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I hope that in his winding-up speech my hon. Friend the Minister will comment on the scale of paramedic provision available against the known statistics of past emergencies. I mean no unkindness to my hon. Friend or others on the Front Bench when I say that it is not enough for them to believe that all will be right on the night. The public and the police have to believe that it will all be right on the night, too.

All that said, there is no reason why good cannot come of change--a proposition that, paradoxically, is more widely recognised by Conservative Members than by Opposition Members. The South Westminster health clinic, which was promised for the aftermath of Westminster hospital, has trodden cautiously, but, in so doing, has secured and enjoys the increasing confidence of consultants and local residents alike. It is a friendly, welcoming and effective facility. With some tactical differences, the similar new clinic in Soho promises well, after years of my Soho constituents raising their voices to heaven to say, "How long, O Lord, how long?"

There is no reason why the national health service cannot meet rising expectations, even in inner-city communities, with e lan and efficiency. What is so depressing about the stance of Her Majesty's Opposition is the sterility of their thinking and their motion today in the face of problems that the NHS will face in the next century, and which the Government's reforms were admirably and timeously designed to address. It is no good the Opposition thinking that the problems presented by demography on one hand and the advance of medical science on the other will go away, yet there is no evidence of what their solutions would be.

When the hon. Member for Livingston (Mr. Cook) was health spokesman for the Opposition in the previous Parliament, there were glimmerings of recognition that the national health service's future problems were stark and that neither the status quo nor a suspiciously flexible amount of extra public expenditure in billions of pounds would solve them.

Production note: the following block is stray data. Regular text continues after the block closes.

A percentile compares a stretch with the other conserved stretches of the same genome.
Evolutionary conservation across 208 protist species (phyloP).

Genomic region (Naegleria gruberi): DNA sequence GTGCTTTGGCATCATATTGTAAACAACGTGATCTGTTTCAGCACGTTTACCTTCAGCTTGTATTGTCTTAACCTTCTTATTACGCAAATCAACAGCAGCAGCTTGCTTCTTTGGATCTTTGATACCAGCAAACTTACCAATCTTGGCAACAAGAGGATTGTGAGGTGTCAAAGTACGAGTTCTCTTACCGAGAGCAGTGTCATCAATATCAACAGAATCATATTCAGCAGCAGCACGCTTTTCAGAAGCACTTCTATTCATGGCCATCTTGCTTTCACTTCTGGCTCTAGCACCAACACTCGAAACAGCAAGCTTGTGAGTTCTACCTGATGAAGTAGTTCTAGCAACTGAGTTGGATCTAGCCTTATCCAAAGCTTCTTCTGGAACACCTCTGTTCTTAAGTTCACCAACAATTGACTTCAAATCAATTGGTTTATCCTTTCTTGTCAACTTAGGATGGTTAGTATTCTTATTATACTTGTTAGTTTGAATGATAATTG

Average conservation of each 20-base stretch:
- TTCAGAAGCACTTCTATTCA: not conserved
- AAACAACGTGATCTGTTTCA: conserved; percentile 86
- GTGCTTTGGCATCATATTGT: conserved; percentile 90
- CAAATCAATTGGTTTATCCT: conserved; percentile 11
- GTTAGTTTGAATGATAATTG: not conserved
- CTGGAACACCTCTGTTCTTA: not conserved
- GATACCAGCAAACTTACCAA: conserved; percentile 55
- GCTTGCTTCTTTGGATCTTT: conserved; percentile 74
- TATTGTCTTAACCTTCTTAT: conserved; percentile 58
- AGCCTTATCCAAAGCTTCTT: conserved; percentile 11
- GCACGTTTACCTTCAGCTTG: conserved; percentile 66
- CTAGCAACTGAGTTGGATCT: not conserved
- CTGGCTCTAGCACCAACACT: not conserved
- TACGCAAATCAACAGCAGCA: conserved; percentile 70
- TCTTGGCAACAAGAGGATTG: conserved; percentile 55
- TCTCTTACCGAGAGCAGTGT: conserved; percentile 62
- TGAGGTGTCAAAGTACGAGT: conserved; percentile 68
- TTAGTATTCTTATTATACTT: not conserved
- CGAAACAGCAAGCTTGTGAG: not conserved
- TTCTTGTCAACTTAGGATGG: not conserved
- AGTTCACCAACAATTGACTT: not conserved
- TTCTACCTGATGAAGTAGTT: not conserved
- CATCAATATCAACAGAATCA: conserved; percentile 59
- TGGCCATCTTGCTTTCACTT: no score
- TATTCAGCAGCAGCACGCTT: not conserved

The fatwa of the hon. Member for Dunfermline, East (Mr. Brown) against public expenditure commitments has inevitably exposed the bareness, not to say the barrenness, of the intellectual policy cupboard of the right hon. Member for Derby, South. Of course, we understand the defensive mantra that states in response to any problem that it would be inappropriate and imprudent of any Opposition spokesman to say anything at all about their future policies until they take office. There are still some highly specific decisions that I acknowledge could not be taken until one knew the price of eggs on the night, but that does not apply to strategic thinking about the national health service. A repeal of the reforms of this Government would take one back to the status quo ante and, even among the most atavistic on the Opposition Benches, there cannot be many who think that that would do as an adequate posture. So we are confronted by a wall of moth-balled, first world war E-boats, with their weaponry masked; a generation of naval architecture on a chronological par with clause IV. Whoever replies for the Opposition will have to do better than the right hon. Member for Derby, South if the Opposition want to claim that what they have initiated today can properly be called a debate.